|Thank you nice camera.|
This year I was much better prepared for "The Super Moon". A better camera is always a good place to start, as does getting outside of the atmospheric haze of the coast. To that end I proposed to my wife a night on Mt Abel, known nowadays as Cerro Noroeste. I've written of the woodsy Campo Alto and the adjacent "Sunset Point" recently and I figured Ruth might enjoy seeing that sunset and get a big ole bit of moon action to go with it. We did it low key, used the 2-man Hardware this time, didn't scrimp on dinner which was salad and fillet and roasted butter bread, and it all came out very nice.
One thing occurred during our sunset which I could not have predicted, the arrival of a half dozen white people with a ceremonial looking drum and various Chumash-looking accouterments. They set up shop in the setting sun and began with sprinkling tobacco on the drum while wafting sage over themselves. Then the drumming began. They drummed down the sun on that windy peak.
I have to get something off my chest. I have been to a Lakota pow-wow in Wyoming. I have seen a Hopi kachina dance in Arizona. I have seen a Chumash condor dance in Santa Barbara. I have seen real Native Americans performing real Native American dances and ceremonies. Here's the problem, these people and what they were doing made me really uncomfortable. I found myself observing these folks and came to the conclusion that I don't think very highly of white people practicing rituals and metaphysical nonsense under the pretext of paying homage to traditional Chumash beliefs. In my opinion, people like that should stick to crystals or tarot or Egyptology, and leave the rattles and drums alone. What they were doing seemed to me to be obliviously self serving and rudely insensitive at the same time. Whatever. That's just me. I don't like people who pretend to be something they are not (unless they're JDepp playing Tonto).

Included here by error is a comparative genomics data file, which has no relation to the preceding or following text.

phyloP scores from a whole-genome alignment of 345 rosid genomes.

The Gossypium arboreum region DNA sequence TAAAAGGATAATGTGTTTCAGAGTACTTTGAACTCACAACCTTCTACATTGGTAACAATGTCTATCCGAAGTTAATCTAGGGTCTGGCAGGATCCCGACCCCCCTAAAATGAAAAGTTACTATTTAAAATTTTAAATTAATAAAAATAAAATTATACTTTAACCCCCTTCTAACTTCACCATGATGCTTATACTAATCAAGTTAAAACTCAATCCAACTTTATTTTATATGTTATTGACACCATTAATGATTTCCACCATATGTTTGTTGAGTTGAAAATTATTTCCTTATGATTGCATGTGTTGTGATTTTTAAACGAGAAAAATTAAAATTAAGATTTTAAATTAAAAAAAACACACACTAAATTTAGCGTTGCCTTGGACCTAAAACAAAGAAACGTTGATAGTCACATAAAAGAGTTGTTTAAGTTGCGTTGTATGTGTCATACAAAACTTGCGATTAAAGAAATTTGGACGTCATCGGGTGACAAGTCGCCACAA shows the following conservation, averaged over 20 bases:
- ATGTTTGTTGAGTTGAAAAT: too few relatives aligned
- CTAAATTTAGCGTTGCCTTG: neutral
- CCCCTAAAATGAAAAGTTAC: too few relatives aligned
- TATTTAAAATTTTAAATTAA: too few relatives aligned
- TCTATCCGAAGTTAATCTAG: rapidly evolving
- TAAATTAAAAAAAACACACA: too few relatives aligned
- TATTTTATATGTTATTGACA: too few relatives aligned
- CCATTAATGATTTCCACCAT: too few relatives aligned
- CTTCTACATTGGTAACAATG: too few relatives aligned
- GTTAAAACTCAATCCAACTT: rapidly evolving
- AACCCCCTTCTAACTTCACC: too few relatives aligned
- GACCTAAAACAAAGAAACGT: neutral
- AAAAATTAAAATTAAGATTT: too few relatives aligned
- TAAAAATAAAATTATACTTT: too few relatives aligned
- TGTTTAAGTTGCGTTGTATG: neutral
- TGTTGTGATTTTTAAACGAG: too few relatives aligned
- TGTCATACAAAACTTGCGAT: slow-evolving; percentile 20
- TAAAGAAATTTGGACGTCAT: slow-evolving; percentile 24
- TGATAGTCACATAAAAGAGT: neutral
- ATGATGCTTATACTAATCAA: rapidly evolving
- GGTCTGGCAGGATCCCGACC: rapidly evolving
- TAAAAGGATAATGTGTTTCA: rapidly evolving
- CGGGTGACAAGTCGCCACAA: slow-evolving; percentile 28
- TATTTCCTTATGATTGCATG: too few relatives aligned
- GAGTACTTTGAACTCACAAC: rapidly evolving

Now, let us talk about that amazing moon. The "Super Moon" occurs around every thirteen months and is scientifically known as Lunar Perigee, which occurs when a full moon coincides with the closest the moon gets to earth in that 13 month cycle. In brief, the moon moves very little in relation to the earth. The earth spins every 24 hours and tilts on her axis back and forth twice a year on her annual trek around the sun. But the moon just follows the gravity of the earth, riding our orbit so to speak. At times we pass by the gravity wells of some of the larger planets which exerts a minor but measurable tug on the moon, pulling her a bit away from us. Eventually earth's gravity pulls the moon back in ever so slightly. At the moon's apogee she is the farthest out on the yo-yo that she gets, and then she is reeled back in to her perigee, which means that if it happens on or near a full moon we get a Super Moon. So Ruth and I got a magically bright evening in the pines of Campo Alto. What a treat.
FYI: The next Super Moon will occur in August 2014.
|Note: turkey feather fan, eagle feather something or other (a felony unless you can prove yourself innocent), sage and tobacco, other stuff.|
|Note: tobacco in abalone shell, what appear to be ordinary rocks placed at the cardinal points.|
|They of the drumming.|